NIH study finds alcohol use disorder on the increase
AUDs often untreated
Alcohol use disorder, or AUD, is the medical diagnosis for problem drinking that causes mild to severe distress or harm. A new study supported by the National Institute on Alcohol Abuse and Alcoholism (NIAAA), part of the National Institutes of Health, reports that nearly one-third of adults in the United States have an AUD at some time in their lives, but only about 20 percent seek AUD treatment. The study also reveals a significant increase in AUDs over the last decade. The new findings are reported online today in the journal JAMA Psychiatry.
“These findings underscore that alcohol problems are deeply entrenched and significantly under-treated in our society,” said NIAAA Director George F. Koob, Ph.D. “The new data should provide further impetus for scientists, clinicians, and policy makers to bring AUD treatment into the mainstream of medical practice.”
A team of researchers led by Bridget F. Grant, Ph.D., Ph.D., of the NIAAA Laboratory of Epidemiology and Biometry, conducted more than 36,000 face-to-face interviews of U.S. adults, as part of the 2012-2013 National Epidemiologic Survey on Alcohol and Related Conditions III (NESARC-III). NESARC III is a continuation of the largest study ever conducted on the co-occurrence of alcohol use, drug use, and related psychiatric conditions. The original NESARC survey was conducted in 2001-2002.
In NESARC III, researchers assessed alcohol problems using diagnostic criteria set forth in the fifth edition of the American Psychiatric Association’s Diagnostic and Statistical Manual of Mental Disorders (DSM–5) in 2013. To allow direct comparisons with previous NESARC surveys, the researchers also assessed NESARC III participants using the previous DSM-IV diagnostic criteria. Although there is considerable overlap between DSM–5 and DSM–IV diagnostic criteria, there are several important differences. For example, while DSM–IV described two distinct disorders, alcohol abuse and alcohol dependence, with specific criteria for each, DSM–5 integrates alcohol abuse and alcohol dependence into a single disorder called alcohol use disorder with mild, moderate, and severe sub-classifications.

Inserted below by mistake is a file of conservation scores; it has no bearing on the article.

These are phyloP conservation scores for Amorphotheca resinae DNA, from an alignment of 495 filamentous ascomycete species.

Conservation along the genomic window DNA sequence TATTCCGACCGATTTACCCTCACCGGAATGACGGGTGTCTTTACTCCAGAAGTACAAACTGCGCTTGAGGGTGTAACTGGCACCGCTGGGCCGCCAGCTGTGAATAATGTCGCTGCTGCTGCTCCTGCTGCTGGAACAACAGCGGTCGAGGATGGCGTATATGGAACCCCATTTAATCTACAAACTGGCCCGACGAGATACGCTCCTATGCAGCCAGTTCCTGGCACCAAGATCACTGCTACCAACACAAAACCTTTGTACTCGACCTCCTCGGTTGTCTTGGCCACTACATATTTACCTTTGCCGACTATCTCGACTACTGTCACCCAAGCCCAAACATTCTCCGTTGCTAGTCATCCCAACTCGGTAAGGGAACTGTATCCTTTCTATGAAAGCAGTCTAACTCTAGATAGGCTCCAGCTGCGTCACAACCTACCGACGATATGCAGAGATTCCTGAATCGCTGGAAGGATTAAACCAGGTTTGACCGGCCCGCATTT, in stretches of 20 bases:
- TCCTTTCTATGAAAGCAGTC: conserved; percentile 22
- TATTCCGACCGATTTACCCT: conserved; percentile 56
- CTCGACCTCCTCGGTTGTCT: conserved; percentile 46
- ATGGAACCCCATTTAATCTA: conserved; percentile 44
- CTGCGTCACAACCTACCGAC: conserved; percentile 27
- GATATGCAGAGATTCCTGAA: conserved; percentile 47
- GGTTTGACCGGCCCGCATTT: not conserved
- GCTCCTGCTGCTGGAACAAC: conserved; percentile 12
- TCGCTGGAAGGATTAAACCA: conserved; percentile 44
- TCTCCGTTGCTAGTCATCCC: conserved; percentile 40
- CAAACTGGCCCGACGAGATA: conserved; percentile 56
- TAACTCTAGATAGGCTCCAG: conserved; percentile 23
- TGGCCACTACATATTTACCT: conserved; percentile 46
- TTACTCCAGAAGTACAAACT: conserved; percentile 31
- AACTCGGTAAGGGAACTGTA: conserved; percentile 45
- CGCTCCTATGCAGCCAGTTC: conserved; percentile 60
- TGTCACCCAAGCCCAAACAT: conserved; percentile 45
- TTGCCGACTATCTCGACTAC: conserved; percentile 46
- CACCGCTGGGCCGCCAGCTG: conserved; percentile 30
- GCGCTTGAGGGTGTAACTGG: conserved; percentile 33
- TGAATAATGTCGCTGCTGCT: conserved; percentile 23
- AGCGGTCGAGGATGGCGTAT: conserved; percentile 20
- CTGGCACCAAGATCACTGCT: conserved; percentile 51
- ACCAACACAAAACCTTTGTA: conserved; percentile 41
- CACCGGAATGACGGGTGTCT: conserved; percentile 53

“We found that 13.9 percent of adults met DSM-5 AUD criteria for the previous year, while 29.1 percent met AUD criteria at some time in their life,” said Dr. Grant. “Only 19.8 percent of adults with lifetime alcohol use disorder sought treatment or help, while 7.7 percent of those with a 12-month alcohol use disorder sought treatment. Perhaps most importantly, we saw large increases in DSM-IV alcohol use disorder rates over the last decade.”
Past-year and lifetime DSM-IV AUD rates for NESARC III participants were 12.7 percent and 43.6 percent, respectively. By comparison, NESARC participants in 2001 through 2002 reported past-year and lifetime DSM-IV rates of 8.5 percent and 30.3 percent, respectively. Dr. Grant and her colleagues suspect that the past decade increases may reflect increases in heavy alcohol consumption during that period, but note the need for additional research on that question.
The researchers found that rates of AUD were greater among men than women, and that age was inversely related to past-year AUD diagnosis. Among adults between ages 18 and 29, more than 7 percent had an AUD within the past year, suggesting a need for more effective prevention and intervention efforts among young people. More broadly, the researchers note the urgent need for efforts aimed at educating the public about AUD and its treatment, as well as destigmatizing the disorder.